Noise and sleep—help!
A friend recently asked me about white noise machines, and if I knew whether they helped with sleep or not.
I’ve never used one, and honestly didn’t know anything about them.
In theory, white noise masks more irritating noises, such as traffic, airplanes, barking dogs, talking, television and random household sounds.
For sensitive individuals, or shift workers or partners of snorers, noise can be a major sleep destroyer, and a good night’s sleep is so important to good health.
My sleep quality is poor due to Restless Legs Syndrome rather than noise, but I was still interested in doing a little research on white noise and the white noise machines on the market.
“Little research” about sums it up; there are very few studies about the science behind white noise. I found enough information, however, to make me more curious about trying it myself.
I learned it’s not so much constant background noise that keeps us awake or wakes us up, but sudden sound changes—the honking horn, the slammed door, the neighbor’s car alarm, the on-and-off of a furnace, the snoring, etc.
White noise is sound that is consistent across all audible frequencies. White noise machines set a baseline noise level, so random and sudden changes aren’t as jarring.
Several small studies show a positive correlation between white noise and sleep quality.
Most studies looked at newborns. Babies who have white noise machines get to sleep more quickly and stay asleep longer than babies without.
That explains why so many new parents are told to put their fussy baby in a car seat on top of or near the dryer and turn it on. Or why babies fall asleep while riding in a car (mine always did).
Hospitals are notorious for making sleep impossible because of all the beeping machines and other alarms. Two small studies showed sleep improvement in adults in coronary care units (CCUs) and intensive care units (ICUs).
Environmental factors like noise is a common cause of sleep disorders. Based on the findings of this study, the use of white noise is recommended as a method for masking environmental noises, sleep induction, improving sleep, and maintaining sleep…
White noise vs ambient sound
I found another study that looked at using the sound of ocean waves to improve sleep. These patients were also in the hospital, recovering from open-heart surgery. Results were similar to the other white noise studies.
The use of ocean sounds is a viable intervention to foster optimal sleep patterns…
Ocean waves aren’t necessarily the same as white noise. I think of white noise as a fan or old-fashioned television static.
Many sleep machines have options for other background sounds that may be “natural and soothing,” such as ocean waves, rain, thunder, babbling brook, heartbeat (for infants), campfire or bird song.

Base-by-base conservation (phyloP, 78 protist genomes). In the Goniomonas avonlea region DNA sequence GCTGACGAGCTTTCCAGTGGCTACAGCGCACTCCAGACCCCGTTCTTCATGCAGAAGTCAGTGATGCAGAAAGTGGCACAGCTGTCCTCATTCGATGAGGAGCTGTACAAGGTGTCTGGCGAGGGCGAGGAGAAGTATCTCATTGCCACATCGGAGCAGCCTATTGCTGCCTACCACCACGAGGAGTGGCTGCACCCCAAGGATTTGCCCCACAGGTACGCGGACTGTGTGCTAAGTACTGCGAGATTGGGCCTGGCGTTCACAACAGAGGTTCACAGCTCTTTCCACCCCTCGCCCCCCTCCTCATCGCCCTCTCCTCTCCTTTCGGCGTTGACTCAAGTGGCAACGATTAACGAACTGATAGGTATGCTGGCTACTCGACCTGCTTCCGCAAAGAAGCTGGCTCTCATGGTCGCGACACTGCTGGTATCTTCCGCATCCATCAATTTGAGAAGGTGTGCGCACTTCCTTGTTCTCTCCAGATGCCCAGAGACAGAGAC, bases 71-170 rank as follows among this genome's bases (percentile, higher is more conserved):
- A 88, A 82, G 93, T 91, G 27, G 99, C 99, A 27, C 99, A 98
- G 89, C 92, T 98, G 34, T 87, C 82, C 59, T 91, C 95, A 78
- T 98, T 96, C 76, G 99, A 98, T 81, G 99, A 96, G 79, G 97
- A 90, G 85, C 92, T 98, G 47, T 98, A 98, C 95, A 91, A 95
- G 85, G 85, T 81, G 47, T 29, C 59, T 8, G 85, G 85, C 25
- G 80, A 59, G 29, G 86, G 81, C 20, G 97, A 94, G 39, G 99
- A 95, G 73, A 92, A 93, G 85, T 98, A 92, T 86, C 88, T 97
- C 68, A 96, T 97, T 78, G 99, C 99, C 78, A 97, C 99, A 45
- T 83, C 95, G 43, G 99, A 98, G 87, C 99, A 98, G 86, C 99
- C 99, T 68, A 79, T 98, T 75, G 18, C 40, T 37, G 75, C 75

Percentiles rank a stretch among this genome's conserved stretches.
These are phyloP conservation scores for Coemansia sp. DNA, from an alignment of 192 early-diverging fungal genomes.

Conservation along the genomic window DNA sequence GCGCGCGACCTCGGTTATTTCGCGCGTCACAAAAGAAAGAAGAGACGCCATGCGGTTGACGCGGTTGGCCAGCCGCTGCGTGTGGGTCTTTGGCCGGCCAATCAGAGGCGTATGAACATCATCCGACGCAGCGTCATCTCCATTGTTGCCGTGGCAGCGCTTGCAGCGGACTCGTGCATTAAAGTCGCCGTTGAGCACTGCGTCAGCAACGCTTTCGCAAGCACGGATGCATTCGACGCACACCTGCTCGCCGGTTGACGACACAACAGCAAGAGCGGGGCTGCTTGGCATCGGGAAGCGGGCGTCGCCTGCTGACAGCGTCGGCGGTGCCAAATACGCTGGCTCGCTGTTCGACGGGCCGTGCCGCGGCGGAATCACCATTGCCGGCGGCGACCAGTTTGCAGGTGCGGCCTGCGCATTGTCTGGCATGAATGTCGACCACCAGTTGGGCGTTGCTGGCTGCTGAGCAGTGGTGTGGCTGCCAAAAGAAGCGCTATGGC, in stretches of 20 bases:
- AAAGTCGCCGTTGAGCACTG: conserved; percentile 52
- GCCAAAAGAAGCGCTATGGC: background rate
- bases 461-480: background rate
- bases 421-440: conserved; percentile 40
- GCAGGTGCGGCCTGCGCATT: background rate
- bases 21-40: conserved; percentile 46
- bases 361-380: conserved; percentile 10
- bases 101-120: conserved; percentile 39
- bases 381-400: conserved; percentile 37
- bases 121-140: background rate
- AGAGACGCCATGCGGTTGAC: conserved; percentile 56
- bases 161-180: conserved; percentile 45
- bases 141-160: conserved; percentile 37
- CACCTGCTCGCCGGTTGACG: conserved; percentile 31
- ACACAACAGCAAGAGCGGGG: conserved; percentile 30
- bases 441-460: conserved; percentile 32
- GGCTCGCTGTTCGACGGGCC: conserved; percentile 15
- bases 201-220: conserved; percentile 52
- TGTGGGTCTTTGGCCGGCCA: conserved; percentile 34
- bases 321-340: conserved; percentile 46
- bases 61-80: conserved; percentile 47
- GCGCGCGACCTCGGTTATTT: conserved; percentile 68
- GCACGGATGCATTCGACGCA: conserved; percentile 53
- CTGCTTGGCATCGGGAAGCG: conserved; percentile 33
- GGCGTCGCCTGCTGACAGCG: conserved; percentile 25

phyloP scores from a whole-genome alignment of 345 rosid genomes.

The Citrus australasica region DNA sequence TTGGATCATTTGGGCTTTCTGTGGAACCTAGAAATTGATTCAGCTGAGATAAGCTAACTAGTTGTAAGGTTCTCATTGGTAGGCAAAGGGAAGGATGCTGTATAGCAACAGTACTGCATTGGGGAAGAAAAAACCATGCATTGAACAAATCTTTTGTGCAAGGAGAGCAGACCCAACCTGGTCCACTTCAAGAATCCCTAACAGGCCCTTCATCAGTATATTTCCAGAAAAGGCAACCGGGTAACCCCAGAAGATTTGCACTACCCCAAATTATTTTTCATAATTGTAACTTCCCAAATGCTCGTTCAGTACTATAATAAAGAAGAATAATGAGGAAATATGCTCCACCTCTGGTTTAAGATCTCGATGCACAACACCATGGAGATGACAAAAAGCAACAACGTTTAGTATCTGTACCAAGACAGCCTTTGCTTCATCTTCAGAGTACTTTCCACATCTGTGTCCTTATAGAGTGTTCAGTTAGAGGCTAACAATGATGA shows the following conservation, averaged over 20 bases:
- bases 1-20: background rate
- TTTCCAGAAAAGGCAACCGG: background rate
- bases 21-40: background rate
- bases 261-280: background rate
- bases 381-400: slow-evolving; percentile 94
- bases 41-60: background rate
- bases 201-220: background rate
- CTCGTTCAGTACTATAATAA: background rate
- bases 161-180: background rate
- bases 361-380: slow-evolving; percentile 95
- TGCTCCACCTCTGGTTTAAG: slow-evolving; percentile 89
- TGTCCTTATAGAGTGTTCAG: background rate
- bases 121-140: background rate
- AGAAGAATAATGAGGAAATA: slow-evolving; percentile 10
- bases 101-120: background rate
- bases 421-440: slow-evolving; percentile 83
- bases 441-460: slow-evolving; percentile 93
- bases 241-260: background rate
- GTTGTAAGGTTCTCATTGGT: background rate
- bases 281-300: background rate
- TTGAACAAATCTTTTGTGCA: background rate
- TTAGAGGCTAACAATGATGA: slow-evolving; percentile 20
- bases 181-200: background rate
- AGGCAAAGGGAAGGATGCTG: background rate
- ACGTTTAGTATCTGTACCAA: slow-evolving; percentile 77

Whether these ambient sounds mask noise as well as white noise, or just help us relax and fall asleep, is unknown. I couldn’t find any studies looking at the relationship between “sounds of nature” and sleep, other than the one using ocean waves.
Pink noise and brown noise
Doing my research I also learned about pink noise and brown noise.
Pink noise is white noise minus the upper frequencies. Because it is slightly lower pitched, it is supposed to be more soothing.
Brown noise is an even lower frequency.
In theory, both pink noise and brown noise will provide the sound needed to mask abrupt noises, but they may also play a role in calming an overactive mind.
How to choose a white noise machine
There are so many white noise machines on the market! I haven’t bought one (yet), but spent a few hours looking at the options and reading reviews.
Here are some questions I’ve asked myself while I’m browsing the different machines:
- What types of sounds are provided? I’m more interested in white noise (or pink or brown) than nature sounds.
- Is it looping or non-looping? Non-looping sound may be less startling to the sleeping brain.
- Is there an easy-to-read, lighted display?
- How is it powered? I’d prefer an energy-efficient machine that runs on battery with an USB cable and AC adapter.
- Can I use earphones? My spouse might not want to participate in my white noise experiment!
- Is it portable, with a case? Traveling, especially overseas, wrecks my sleep. I’d like the option to bring a white noise machine with me when I travel.
- How much does it cost? Machines run between $20 and $150. I’m not sure I want to invest over $100 on a gadget that might not help me…
I’m typically not into gadgets, but sleep is such an important part of our lives, and too many of us suffer from disrupted and insufficient sleep.
A white noise machine may be a simple, affordable and risk-free alternative to sleeping pills or other medications, and that’s not a bad thing.
What are you looking for? A machine to mask noises, provide soothing sounds, or both? Is it for yourself, an infant, or travel?
Think about what you need, and then find the machine that will work best for you.
Here are the machines I’m considering. If I get one and use it, I’ll write another post to let you know how it works.